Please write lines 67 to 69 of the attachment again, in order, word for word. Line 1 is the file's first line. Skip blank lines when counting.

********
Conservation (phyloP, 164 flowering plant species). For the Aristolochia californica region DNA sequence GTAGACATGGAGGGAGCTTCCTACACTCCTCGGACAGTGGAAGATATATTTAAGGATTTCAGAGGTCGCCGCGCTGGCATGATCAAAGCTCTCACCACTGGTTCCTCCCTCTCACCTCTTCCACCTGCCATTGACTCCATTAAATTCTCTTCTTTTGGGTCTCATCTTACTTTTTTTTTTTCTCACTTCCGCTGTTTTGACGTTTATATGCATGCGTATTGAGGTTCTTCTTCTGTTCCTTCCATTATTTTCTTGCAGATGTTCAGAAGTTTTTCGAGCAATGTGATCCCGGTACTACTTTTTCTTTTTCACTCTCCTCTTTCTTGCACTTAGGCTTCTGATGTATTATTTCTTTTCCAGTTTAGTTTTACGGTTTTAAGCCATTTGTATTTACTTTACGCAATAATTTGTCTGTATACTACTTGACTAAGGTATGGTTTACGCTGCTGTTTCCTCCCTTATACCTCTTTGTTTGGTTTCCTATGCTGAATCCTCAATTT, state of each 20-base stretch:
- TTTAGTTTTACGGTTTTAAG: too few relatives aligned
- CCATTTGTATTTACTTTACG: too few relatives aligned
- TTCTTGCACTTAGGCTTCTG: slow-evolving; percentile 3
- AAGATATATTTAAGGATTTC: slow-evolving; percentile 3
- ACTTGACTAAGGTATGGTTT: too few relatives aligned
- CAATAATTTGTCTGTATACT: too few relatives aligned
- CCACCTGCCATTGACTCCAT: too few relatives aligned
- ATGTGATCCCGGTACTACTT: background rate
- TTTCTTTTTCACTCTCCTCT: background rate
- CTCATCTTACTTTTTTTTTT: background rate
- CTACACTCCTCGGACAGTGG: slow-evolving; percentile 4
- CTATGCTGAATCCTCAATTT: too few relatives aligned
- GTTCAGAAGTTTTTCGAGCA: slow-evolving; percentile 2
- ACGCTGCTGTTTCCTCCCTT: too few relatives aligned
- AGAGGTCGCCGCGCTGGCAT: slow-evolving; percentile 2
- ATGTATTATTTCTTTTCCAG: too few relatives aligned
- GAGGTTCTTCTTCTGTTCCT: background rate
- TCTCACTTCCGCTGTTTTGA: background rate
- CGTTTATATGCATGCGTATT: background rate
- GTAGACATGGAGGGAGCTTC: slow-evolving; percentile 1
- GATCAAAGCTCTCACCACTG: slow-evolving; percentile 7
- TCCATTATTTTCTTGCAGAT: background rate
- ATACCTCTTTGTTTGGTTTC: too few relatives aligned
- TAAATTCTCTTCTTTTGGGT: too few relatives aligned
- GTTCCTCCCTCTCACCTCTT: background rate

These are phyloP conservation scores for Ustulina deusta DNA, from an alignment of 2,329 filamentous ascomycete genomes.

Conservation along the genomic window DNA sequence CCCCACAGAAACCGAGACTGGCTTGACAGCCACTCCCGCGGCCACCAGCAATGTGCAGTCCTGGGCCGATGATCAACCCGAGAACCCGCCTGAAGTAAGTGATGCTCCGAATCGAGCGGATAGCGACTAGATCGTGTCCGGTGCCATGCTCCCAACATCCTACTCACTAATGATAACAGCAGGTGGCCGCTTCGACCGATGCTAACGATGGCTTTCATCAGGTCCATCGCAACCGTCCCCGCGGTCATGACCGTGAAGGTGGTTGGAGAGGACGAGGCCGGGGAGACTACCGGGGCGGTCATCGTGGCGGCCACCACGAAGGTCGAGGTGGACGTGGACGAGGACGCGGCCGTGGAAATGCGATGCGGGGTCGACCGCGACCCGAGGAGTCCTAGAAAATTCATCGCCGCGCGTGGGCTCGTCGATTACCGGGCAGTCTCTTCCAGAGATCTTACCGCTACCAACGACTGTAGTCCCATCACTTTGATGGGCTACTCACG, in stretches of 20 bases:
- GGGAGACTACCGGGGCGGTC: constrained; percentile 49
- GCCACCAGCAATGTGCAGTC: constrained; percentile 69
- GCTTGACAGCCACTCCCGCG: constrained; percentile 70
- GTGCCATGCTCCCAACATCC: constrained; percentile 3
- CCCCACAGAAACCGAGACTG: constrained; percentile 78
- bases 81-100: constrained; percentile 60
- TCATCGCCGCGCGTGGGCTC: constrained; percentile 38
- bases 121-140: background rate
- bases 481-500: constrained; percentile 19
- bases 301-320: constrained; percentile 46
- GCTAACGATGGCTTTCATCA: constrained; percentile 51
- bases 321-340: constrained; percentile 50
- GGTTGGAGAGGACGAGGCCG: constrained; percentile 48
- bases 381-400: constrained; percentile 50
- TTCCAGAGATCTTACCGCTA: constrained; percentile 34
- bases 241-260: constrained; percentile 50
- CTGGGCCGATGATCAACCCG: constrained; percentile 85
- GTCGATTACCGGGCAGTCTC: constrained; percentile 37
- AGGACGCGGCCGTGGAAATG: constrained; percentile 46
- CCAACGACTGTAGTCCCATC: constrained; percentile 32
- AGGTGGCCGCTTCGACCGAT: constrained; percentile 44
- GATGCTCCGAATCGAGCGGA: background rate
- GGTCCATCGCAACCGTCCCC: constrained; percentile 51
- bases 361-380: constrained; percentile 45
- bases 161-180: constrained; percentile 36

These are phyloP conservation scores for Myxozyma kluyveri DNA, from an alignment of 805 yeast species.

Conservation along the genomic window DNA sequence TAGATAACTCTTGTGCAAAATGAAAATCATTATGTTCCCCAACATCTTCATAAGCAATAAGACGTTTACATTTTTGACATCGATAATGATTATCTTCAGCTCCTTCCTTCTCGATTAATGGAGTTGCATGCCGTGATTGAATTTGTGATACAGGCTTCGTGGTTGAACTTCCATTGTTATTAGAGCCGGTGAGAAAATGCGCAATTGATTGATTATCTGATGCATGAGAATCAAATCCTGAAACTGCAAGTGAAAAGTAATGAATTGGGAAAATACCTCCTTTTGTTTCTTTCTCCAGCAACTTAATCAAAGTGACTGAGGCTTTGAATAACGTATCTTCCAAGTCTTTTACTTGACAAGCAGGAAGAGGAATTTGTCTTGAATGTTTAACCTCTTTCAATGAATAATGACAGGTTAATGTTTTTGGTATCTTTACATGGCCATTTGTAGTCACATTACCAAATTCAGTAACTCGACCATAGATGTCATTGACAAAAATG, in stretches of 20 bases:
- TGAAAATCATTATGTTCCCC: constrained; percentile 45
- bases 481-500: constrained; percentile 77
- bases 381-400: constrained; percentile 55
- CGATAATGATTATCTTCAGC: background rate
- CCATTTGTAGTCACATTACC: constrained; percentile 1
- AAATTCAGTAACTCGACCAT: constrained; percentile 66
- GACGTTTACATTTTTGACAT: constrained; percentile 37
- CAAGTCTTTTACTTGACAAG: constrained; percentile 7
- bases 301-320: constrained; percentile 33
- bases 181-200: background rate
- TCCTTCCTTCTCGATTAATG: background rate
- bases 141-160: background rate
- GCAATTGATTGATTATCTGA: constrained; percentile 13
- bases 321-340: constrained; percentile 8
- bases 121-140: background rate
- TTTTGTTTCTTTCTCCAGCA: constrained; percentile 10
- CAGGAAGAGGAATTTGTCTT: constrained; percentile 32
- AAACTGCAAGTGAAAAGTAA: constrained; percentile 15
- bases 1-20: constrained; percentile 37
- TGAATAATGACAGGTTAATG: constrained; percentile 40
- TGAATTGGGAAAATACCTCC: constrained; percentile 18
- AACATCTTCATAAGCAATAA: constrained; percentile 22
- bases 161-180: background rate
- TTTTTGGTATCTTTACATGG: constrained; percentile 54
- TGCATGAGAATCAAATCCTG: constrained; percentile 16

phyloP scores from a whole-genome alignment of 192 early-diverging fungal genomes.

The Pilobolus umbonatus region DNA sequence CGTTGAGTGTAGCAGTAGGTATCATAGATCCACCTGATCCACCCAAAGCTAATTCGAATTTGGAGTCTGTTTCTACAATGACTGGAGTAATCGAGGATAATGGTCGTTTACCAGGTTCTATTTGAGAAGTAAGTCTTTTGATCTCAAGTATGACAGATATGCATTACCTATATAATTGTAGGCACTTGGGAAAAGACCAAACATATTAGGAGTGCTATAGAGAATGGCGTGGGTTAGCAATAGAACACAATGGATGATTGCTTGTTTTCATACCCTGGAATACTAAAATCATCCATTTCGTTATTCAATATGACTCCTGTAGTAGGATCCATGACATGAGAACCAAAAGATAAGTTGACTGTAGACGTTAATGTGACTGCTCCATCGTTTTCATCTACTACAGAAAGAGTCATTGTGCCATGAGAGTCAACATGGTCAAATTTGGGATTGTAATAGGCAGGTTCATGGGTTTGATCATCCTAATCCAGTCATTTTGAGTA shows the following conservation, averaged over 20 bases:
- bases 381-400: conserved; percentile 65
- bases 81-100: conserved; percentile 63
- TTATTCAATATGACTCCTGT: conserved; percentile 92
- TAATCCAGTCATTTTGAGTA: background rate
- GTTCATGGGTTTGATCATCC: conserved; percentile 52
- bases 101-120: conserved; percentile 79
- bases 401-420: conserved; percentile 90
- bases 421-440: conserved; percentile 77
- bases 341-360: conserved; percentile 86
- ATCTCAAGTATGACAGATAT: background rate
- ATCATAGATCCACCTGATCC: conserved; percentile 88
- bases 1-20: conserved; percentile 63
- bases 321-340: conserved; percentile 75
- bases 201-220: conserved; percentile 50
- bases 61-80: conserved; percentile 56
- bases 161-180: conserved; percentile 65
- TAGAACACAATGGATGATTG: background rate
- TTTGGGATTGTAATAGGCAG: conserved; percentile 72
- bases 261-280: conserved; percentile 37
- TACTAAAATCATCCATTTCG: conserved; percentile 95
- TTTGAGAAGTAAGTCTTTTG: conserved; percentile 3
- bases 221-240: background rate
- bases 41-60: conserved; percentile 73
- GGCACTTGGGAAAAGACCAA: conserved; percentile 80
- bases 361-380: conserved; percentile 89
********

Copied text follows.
- bases 141-160: background rate
- GCAATTGATTGATTATCTGA: constrained; percentile 13
- bases 321-340: constrained; percentile 8